She came to my rescue again on a gloomy Sunday morning recently, when I was reading a digital postcard called DaakVaak in my emails. This was one of the poems from that postcard. I was awed by how she started her poem by rejecting those feet which were headed to defeat. I related to this line more than anything else. It talks about how defeats are a way and not a necessity in life and it must be someone else ’s feet if it had returned. Had it been her feet then it wouldn’t have returned, it wouldn’t have given up. This poem has something innately courageous about it. It rejects the conventional defeat. However, it doesn’t mean that she hates the idea of defeat but she says that she believes in her ability so much that she sees victory in the fallen. To me, she is Satan and Almighty at the same time. Christianity has always viewed Satan as the most ‘Satanical’ being on earth but I find heroism even in Satan. ‘Paradise Lost’, one of the epics by John Milton has the epic begin in medias-res where Satan is glorified and his followers are given a prodigious prose about working for their master but at the end, he is the fallen angel. For me, Mahadevi Verma starts after Satan has fallen because she may be sweeping the floor off and preparing to start the next round when the doomsday prediction is around the corner.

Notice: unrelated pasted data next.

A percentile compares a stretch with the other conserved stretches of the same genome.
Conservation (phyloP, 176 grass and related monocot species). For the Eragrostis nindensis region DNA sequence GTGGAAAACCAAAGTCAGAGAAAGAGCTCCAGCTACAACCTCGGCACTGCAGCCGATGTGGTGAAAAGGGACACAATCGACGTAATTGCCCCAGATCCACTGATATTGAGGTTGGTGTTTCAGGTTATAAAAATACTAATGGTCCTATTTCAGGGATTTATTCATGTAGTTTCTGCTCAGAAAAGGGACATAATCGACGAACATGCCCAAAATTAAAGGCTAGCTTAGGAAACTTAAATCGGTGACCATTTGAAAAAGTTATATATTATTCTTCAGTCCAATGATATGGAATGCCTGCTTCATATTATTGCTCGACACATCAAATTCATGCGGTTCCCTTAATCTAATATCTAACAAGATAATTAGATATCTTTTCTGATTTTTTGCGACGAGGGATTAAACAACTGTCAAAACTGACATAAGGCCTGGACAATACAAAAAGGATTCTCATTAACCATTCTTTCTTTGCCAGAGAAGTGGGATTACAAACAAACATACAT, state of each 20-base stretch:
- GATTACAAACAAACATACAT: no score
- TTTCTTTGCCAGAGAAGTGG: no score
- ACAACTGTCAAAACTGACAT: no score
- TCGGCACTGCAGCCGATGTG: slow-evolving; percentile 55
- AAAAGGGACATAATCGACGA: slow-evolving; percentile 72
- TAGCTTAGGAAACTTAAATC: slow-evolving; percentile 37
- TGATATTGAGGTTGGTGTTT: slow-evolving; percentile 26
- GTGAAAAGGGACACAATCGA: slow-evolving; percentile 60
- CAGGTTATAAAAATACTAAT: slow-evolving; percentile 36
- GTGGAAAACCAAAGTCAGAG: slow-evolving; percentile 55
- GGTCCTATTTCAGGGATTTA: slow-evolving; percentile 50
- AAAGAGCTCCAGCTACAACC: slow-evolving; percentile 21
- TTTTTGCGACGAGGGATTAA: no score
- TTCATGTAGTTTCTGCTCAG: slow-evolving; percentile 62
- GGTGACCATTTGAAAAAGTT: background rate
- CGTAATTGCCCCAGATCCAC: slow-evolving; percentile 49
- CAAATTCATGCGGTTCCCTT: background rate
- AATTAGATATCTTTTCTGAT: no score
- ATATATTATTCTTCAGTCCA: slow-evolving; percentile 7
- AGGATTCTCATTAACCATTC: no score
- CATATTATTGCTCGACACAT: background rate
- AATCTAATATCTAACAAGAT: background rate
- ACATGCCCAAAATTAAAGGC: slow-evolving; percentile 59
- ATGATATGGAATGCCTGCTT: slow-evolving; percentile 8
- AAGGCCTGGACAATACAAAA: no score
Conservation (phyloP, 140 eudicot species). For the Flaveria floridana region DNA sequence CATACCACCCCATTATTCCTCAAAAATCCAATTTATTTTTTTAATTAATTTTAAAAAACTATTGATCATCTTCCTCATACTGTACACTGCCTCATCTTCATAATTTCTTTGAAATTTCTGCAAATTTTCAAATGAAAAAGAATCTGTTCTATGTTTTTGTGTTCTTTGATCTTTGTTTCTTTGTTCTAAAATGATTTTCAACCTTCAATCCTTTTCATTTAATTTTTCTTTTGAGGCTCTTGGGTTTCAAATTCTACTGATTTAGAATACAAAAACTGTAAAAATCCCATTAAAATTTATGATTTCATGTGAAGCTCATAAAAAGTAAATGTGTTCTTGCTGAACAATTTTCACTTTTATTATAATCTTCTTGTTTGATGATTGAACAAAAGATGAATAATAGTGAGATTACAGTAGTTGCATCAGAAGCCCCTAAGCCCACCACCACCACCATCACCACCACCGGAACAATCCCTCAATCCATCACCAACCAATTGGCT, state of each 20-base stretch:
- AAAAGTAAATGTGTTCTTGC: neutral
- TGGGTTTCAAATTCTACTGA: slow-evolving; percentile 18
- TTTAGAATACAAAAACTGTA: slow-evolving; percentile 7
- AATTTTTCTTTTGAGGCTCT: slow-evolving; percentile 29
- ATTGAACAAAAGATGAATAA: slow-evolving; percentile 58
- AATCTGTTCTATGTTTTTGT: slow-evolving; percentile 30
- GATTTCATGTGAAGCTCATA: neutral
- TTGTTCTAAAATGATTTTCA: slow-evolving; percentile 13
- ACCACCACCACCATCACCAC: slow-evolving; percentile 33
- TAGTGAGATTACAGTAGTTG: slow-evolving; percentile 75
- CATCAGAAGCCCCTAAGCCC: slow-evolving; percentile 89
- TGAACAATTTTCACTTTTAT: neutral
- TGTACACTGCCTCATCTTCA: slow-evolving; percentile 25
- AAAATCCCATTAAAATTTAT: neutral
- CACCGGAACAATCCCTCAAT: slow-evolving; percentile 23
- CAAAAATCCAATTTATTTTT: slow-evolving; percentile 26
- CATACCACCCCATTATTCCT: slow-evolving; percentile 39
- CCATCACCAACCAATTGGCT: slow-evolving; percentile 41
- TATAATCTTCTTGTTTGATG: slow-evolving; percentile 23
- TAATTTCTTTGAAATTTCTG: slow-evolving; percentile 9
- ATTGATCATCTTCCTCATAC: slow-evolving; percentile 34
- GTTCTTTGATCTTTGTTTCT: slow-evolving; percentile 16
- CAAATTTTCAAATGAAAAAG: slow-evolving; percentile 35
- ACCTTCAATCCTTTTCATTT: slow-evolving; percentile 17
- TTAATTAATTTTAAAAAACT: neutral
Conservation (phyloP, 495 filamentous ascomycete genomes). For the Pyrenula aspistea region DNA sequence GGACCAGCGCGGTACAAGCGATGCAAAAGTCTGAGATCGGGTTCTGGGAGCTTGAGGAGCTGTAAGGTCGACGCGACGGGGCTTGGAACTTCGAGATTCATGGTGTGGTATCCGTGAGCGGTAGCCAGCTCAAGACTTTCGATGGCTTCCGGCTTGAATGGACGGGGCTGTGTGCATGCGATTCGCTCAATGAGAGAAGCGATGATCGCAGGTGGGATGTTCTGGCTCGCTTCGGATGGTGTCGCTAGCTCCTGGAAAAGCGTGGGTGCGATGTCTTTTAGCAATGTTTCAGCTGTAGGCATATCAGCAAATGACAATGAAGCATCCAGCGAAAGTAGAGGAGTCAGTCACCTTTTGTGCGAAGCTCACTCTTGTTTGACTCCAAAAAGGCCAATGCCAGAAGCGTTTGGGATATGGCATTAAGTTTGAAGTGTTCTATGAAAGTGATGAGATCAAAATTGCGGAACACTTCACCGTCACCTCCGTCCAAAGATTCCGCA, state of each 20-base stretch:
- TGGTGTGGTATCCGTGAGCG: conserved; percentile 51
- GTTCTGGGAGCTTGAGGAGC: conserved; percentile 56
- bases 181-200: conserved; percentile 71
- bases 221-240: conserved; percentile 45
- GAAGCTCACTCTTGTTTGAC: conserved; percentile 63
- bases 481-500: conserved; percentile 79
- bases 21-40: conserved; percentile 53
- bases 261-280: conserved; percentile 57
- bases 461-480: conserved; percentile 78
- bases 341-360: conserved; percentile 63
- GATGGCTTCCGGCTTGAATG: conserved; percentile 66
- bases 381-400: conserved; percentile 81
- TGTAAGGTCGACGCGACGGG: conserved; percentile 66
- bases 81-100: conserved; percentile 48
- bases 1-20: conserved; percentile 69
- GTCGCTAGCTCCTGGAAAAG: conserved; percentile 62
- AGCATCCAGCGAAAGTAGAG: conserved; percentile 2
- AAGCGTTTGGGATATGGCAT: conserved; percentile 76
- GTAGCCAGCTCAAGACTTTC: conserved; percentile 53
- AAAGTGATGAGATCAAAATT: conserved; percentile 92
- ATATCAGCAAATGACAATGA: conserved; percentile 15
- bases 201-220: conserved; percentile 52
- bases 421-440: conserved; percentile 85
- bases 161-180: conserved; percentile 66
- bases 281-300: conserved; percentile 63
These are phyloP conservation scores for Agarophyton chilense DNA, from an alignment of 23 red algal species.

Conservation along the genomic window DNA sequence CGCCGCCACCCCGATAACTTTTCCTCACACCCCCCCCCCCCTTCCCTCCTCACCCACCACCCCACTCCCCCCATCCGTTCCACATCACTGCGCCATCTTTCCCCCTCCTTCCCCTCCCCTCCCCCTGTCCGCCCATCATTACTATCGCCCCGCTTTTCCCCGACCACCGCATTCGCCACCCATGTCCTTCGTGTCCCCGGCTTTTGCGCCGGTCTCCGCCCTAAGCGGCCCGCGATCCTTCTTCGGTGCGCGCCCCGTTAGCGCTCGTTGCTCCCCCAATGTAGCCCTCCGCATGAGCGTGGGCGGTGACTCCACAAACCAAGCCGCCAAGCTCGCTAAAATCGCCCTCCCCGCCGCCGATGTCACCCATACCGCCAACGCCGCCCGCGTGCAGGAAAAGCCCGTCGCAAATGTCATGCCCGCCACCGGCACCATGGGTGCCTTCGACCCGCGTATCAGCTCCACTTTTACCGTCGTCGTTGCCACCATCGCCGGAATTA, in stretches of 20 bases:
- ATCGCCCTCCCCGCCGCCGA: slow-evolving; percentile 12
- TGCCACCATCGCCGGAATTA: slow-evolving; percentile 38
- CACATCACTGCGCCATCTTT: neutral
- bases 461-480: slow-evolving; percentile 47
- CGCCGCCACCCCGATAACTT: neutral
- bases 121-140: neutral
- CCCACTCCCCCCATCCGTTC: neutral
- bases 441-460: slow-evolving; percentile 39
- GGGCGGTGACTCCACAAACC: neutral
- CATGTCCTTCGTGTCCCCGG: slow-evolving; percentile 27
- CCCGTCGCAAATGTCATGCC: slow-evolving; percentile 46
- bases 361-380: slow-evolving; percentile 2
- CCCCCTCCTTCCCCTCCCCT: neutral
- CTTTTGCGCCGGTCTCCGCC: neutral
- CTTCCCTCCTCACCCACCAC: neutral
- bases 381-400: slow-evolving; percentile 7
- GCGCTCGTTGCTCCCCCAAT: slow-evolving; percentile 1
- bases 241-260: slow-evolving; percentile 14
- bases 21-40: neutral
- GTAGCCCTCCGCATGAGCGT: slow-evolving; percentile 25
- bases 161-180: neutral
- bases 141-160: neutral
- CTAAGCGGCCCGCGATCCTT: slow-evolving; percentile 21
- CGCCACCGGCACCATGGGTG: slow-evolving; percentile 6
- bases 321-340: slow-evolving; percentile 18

The next stanza in the above poem is even more interesting where she makes her story unique and common at the same time. She starts by saying that she creates and innovates every day. At the same time, she shares the stage with you, me and anyone who would want to be an active responder. The reason for choosing this piece is that poetry has always been the language of the elite, the language only rich quote while they give speeches or appear in ballets but Verma’s poetry gives feet to the common and appear in everyday emotions. This poem felt like a unique tribute but to every man.
Read the original poem here
About the Author: Kalpita Wadher is a Masters’ student of Social Science but her undergrad in literature makes her combine society and people with words of solace.